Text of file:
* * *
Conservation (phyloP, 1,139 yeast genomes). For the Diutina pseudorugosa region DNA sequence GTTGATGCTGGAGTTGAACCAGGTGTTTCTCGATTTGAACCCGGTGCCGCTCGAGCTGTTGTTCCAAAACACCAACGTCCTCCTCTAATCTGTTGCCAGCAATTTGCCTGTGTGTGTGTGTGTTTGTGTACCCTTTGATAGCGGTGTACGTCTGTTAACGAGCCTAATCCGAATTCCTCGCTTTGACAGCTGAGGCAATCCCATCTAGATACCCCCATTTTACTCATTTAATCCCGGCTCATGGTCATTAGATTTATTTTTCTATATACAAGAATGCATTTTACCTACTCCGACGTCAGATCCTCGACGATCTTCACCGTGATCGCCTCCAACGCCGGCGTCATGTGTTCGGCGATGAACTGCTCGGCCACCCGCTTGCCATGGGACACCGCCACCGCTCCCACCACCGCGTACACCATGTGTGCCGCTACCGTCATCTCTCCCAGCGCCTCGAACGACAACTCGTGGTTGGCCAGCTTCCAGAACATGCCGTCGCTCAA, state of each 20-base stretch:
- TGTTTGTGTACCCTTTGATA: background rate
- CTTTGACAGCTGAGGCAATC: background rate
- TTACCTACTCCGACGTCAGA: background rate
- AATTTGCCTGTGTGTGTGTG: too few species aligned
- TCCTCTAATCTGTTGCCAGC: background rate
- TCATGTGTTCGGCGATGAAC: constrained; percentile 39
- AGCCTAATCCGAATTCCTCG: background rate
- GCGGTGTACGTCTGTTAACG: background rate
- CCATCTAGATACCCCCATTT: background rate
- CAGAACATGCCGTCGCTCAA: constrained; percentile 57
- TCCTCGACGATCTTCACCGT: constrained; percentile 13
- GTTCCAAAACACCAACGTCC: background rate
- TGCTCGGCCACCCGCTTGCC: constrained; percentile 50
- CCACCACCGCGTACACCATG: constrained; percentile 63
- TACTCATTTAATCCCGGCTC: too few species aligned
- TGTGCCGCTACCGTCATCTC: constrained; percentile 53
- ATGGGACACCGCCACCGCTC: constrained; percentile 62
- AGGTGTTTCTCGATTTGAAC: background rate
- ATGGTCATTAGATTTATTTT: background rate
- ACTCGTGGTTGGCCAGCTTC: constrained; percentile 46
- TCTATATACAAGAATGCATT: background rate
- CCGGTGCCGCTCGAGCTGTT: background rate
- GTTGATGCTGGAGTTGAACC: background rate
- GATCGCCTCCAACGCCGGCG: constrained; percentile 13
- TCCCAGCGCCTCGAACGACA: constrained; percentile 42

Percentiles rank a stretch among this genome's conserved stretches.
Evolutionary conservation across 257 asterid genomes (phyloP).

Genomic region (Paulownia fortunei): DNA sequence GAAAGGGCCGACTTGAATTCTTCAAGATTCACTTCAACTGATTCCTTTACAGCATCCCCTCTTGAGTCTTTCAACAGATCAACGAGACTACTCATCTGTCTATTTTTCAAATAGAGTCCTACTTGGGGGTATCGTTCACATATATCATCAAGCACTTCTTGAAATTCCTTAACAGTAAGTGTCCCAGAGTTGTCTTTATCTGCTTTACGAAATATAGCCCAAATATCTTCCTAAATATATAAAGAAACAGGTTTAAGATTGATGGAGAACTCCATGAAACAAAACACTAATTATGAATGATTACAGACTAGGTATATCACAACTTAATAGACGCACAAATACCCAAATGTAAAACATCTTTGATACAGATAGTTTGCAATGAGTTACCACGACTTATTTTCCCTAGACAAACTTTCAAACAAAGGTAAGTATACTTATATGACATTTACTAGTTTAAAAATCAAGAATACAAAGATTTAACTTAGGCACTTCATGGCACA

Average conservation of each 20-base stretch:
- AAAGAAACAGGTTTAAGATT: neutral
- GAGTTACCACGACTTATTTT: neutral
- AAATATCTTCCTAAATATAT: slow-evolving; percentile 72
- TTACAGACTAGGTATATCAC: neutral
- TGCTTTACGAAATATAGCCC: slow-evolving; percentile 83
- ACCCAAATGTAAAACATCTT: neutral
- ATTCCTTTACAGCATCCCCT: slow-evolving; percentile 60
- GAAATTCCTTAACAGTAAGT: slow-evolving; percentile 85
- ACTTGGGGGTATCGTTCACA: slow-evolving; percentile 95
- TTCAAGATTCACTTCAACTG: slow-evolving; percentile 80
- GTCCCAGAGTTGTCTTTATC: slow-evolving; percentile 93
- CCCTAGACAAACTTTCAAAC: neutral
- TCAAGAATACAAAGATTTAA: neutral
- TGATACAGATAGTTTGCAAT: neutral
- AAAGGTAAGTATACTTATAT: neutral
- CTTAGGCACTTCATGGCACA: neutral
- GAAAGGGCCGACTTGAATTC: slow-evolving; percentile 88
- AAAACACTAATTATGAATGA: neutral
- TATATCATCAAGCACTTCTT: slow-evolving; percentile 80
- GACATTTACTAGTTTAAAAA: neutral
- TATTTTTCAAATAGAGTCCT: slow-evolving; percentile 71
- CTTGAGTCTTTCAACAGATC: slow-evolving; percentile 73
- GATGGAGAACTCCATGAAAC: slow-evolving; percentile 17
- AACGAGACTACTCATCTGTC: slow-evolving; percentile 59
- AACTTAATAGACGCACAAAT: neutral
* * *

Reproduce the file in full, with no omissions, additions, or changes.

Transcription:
Conservation (phyloP, 1,139 yeast genomes). For the Diutina pseudorugosa region DNA sequence GTTGATGCTGGAGTTGAACCAGGTGTTTCTCGATTTGAACCCGGTGCCGCTCGAGCTGTTGTTCCAAAACACCAACGTCCTCCTCTAATCTGTTGCCAGCAATTTGCCTGTGTGTGTGTGTGTTTGTGTACCCTTTGATAGCGGTGTACGTCTGTTAACGAGCCTAATCCGAATTCCTCGCTTTGACAGCTGAGGCAATCCCATCTAGATACCCCCATTTTACTCATTTAATCCCGGCTCATGGTCATTAGATTTATTTTTCTATATACAAGAATGCATTTTACCTACTCCGACGTCAGATCCTCGACGATCTTCACCGTGATCGCCTCCAACGCCGGCGTCATGTGTTCGGCGATGAACTGCTCGGCCACCCGCTTGCCATGGGACACCGCCACCGCTCCCACCACCGCGTACACCATGTGTGCCGCTACCGTCATCTCTCCCAGCGCCTCGAACGACAACTCGTGGTTGGCCAGCTTCCAGAACATGCCGTCGCTCAA, state of each 20-base stretch:
- TGTTTGTGTACCCTTTGATA: background rate
- CTTTGACAGCTGAGGCAATC: background rate
- TTACCTACTCCGACGTCAGA: background rate
- AATTTGCCTGTGTGTGTGTG: too few species aligned
- TCCTCTAATCTGTTGCCAGC: background rate
- TCATGTGTTCGGCGATGAAC: constrained; percentile 39
- AGCCTAATCCGAATTCCTCG: background rate
- GCGGTGTACGTCTGTTAACG: background rate
- CCATCTAGATACCCCCATTT: background rate
- CAGAACATGCCGTCGCTCAA: constrained; percentile 57
- TCCTCGACGATCTTCACCGT: constrained; percentile 13
- GTTCCAAAACACCAACGTCC: background rate
- TGCTCGGCCACCCGCTTGCC: constrained; percentile 50
- CCACCACCGCGTACACCATG: constrained; percentile 63
- TACTCATTTAATCCCGGCTC: too few species aligned
- TGTGCCGCTACCGTCATCTC: constrained; percentile 53
- ATGGGACACCGCCACCGCTC: constrained; percentile 62
- AGGTGTTTCTCGATTTGAAC: background rate
- ATGGTCATTAGATTTATTTT: background rate
- ACTCGTGGTTGGCCAGCTTC: constrained; percentile 46
- TCTATATACAAGAATGCATT: background rate
- CCGGTGCCGCTCGAGCTGTT: background rate
- GTTGATGCTGGAGTTGAACC: background rate
- GATCGCCTCCAACGCCGGCG: constrained; percentile 13
- TCCCAGCGCCTCGAACGACA: constrained; percentile 42

Percentiles rank a stretch among this genome's conserved stretches.
Evolutionary conservation across 257 asterid genomes (phyloP).

Genomic region (Paulownia fortunei): DNA sequence GAAAGGGCCGACTTGAATTCTTCAAGATTCACTTCAACTGATTCCTTTACAGCATCCCCTCTTGAGTCTTTCAACAGATCAACGAGACTACTCATCTGTCTATTTTTCAAATAGAGTCCTACTTGGGGGTATCGTTCACATATATCATCAAGCACTTCTTGAAATTCCTTAACAGTAAGTGTCCCAGAGTTGTCTTTATCTGCTTTACGAAATATAGCCCAAATATCTTCCTAAATATATAAAGAAACAGGTTTAAGATTGATGGAGAACTCCATGAAACAAAACACTAATTATGAATGATTACAGACTAGGTATATCACAACTTAATAGACGCACAAATACCCAAATGTAAAACATCTTTGATACAGATAGTTTGCAATGAGTTACCACGACTTATTTTCCCTAGACAAACTTTCAAACAAAGGTAAGTATACTTATATGACATTTACTAGTTTAAAAATCAAGAATACAAAGATTTAACTTAGGCACTTCATGGCACA

Average conservation of each 20-base stretch:
- AAAGAAACAGGTTTAAGATT: neutral
- GAGTTACCACGACTTATTTT: neutral
- AAATATCTTCCTAAATATAT: slow-evolving; percentile 72
- TTACAGACTAGGTATATCAC: neutral
- TGCTTTACGAAATATAGCCC: slow-evolving; percentile 83
- ACCCAAATGTAAAACATCTT: neutral
- ATTCCTTTACAGCATCCCCT: slow-evolving; percentile 60
- GAAATTCCTTAACAGTAAGT: slow-evolving; percentile 85
- ACTTGGGGGTATCGTTCACA: slow-evolving; percentile 95
- TTCAAGATTCACTTCAACTG: slow-evolving; percentile 80
- GTCCCAGAGTTGTCTTTATC: slow-evolving; percentile 93
- CCCTAGACAAACTTTCAAAC: neutral
- TCAAGAATACAAAGATTTAA: neutral
- TGATACAGATAGTTTGCAAT: neutral
- AAAGGTAAGTATACTTATAT: neutral
- CTTAGGCACTTCATGGCACA: neutral
- GAAAGGGCCGACTTGAATTC: slow-evolving; percentile 88
- AAAACACTAATTATGAATGA: neutral
- TATATCATCAAGCACTTCTT: slow-evolving; percentile 80
- GACATTTACTAGTTTAAAAA: neutral
- TATTTTTCAAATAGAGTCCT: slow-evolving; percentile 71
- CTTGAGTCTTTCAACAGATC: slow-evolving; percentile 73
- GATGGAGAACTCCATGAAAC: slow-evolving; percentile 17
- AACGAGACTACTCATCTGTC: slow-evolving; percentile 59
- AACTTAATAGACGCACAAAT: neutral